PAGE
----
UK 12 Devonshire St, London W1N 2DS t020 7580 1023, w.
US 1732 Massachusetts Ave NW, Washington, DC 20036 t202 785 1746, w.
Gay and lesbian travellers
Chilean society is extremely conservative, and homosexuality is still a taboo subject for many Chileans. Outside Santiago – with the minor exceptions of some northern cities such as La Serena and Antofagasta – there are no gay venues, and it is advisable for same-sex couples to do as the locals do and remain discreet, especially in public. Machismo, while not as evident here as in other Latin American countries, is nevertheless deeply ingrained and mostly unchallenged by women, despite a growing feminist movement. That said, gay-bashing and other homophobic acts are rare and the government has passed anti-discrimination legislation. The International Gay and Lesbian Association (w) has information of gay- and lesbian-friendly travel companies in Chile (and around the world). w is another good source of information.
You’d do well to take out an insurance policy before travelling to cover against theft, loss and illness or injury. Before paying for a new policy, however, it’s worth checking whether you are already covered: some all-risks home insurance policies may cover your possessions when overseas, and many private medical schemes include cover when abroad.
After checking out the possibilities above, you might want to contact a specialist travel insurance company, or consider the travel insurance deal we offer. A typical travel insurance policy usually provides cover for the loss of baggage, tickets and – up to a certain limit – cash or cheques, as well as cancellation or curtailment of your journey. Most exclude so-called dangerous sports unless an extra premium is paid; in Chile this can mean scuba-diving, white-water rafting, windsurfing and trekking, though probably not kayaking or jeep safaris. If you take medical coverage, ascertain whether benefits will be paid as treatment proceeds or only after you return home, and if there is a 24-hour medical emergency number. When securing baggage cover, make sure that the per-article limit will cover your most valuable possession. If you need to make a claim, you should keep receipts for medicines and medical treatment, and in the event you have anything stolen, you must obtain an official statement from the police.
Chile is one of the most wired Latin American nations. Cybercafés are everywhere, and broadband (banda ancha) access is quite common. Most hotels and many cafes and restaurants provide wi-fi access, often for free.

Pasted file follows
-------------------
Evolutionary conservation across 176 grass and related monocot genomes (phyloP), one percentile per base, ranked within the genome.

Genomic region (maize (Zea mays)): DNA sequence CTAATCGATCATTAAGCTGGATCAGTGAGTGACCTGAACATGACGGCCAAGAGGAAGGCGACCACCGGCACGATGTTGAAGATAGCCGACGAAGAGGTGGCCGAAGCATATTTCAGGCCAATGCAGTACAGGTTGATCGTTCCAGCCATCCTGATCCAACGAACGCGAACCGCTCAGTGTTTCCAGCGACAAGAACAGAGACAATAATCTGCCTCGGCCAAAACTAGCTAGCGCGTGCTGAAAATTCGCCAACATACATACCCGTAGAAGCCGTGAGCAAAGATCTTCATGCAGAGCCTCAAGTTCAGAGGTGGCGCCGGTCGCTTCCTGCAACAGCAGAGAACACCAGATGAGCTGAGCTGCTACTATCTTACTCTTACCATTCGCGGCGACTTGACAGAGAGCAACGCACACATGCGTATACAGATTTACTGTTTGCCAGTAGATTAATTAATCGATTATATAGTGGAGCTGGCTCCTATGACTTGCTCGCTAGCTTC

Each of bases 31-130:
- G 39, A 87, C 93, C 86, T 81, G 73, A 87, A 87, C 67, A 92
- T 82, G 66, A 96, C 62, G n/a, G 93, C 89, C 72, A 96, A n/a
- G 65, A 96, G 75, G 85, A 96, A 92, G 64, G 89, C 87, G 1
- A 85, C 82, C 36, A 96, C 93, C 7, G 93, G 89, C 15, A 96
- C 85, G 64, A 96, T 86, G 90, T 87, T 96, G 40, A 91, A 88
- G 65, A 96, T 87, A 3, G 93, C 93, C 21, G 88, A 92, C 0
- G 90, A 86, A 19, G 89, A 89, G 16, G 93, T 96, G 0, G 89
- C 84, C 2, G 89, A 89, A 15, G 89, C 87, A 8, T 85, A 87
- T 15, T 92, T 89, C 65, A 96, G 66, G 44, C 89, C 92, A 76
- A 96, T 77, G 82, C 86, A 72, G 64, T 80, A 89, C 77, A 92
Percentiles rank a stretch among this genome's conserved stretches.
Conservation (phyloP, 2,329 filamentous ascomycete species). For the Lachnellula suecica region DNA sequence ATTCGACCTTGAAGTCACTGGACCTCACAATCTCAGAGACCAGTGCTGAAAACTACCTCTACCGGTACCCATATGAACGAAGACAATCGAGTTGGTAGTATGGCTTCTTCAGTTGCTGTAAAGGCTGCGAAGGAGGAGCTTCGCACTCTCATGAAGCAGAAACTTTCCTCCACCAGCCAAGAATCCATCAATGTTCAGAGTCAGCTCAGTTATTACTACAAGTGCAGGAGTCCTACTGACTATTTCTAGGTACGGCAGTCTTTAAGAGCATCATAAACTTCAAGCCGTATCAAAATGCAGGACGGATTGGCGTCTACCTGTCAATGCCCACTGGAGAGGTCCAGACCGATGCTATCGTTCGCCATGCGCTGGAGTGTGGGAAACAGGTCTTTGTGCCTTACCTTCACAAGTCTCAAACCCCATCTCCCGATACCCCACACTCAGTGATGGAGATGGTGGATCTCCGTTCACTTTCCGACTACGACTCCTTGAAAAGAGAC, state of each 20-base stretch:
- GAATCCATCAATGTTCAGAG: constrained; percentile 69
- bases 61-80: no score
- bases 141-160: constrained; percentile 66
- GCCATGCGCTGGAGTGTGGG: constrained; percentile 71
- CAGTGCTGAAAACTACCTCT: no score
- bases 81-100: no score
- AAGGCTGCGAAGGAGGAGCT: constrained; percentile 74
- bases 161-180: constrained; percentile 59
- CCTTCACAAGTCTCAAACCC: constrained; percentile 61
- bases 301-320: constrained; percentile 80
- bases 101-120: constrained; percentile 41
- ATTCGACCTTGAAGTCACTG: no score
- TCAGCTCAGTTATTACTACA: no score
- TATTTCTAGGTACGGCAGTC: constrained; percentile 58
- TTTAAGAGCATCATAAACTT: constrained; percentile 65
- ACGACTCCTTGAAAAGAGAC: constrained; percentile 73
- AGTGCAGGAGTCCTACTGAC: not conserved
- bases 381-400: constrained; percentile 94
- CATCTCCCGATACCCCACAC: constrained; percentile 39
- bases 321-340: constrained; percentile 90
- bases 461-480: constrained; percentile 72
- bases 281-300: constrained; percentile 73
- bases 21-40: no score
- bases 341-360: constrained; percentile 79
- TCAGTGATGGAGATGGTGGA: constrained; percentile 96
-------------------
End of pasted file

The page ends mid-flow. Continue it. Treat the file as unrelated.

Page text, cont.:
Living and/or working in Chile
There are plenty of short-term work opportunities for foreigners in Chile; the difficultly lies in obtaining and maintaining a work visa. You can only apply for one once you have a firm job offer, with the result that many people enter on a tourist visa and hold off on applying until they’ve actually found work.
If you’re pre-planning a longer stay, consult the websites of the Overseas Jobs Express (woverseasjobs.org) and the International Career and Employment Center (w); both list internships, jobs and volunteer opportunities across the world.
Many students come to Chile taking advantage of semester or year-abroad programmes offered by their universities. Go to w for links and listings to study programmes worldwide.
Demand for native-speaking English teachers in Chilean cities is high and makes language teaching an obvious work option. Though it can be competitive, it’s relatively easy to find work either teaching general English in private language schools or business English within companies. A lucky few get by with minimal teaching experience, but with an EFL (English Language Teaching)/TEFL (Teaching English as a Foreign Language) qualification you’re in a far better position to get a job with a reputable employer. CELTA (Certificate in English Language Teaching to Adults) courses are among the best and you can qualify before you leave home or even while you’re abroad. The most lucrative work is private, one-to-one lessons, which are best sought through word-of-mouth or by placing an ad in a local newspaper. The British Council website (w) has a list of vacancies.
Opportunities for work need not be limited to language teaching. You can easily become a volunteer in Chile, but you’ll often have to pay for the privilege. Many organizations target people on gap years (at whatever stage in their lives) and offer placements on both inner city and environmental projects. For free or low-cost volunteer positions have a look at the excellent w.
Study and work programmes
AFS Intercultural Programs w. Intercultural exchange organization with programmes in over 50 countries.
Amerispan wamerispan.com. Highly rated educational travel company that specializes in language courses, but also runs volunteer programmes all over Latin America.
British Council w. Produces a free leaflet which details study opportunities abroad. The website has a list of current job vacancies for recruiting TEFL teachers for posts worldwide.
Council on International Educational Exchange (CIEE) w. Leading NGO offering study programmes and volunteer projects around the world.
Earthwatch Institute w. Scientific expedition project that spans over 50 countries with environmental and archeological ventures worldwide.
Rainforest Concern w. Volunteering opportunities protecting threatened habitats in South and Central America. The Chilean project is based in the Nasampulli Reserve in the south of the country.
Raleigh International w. Volunteer projects across the world for young travellers.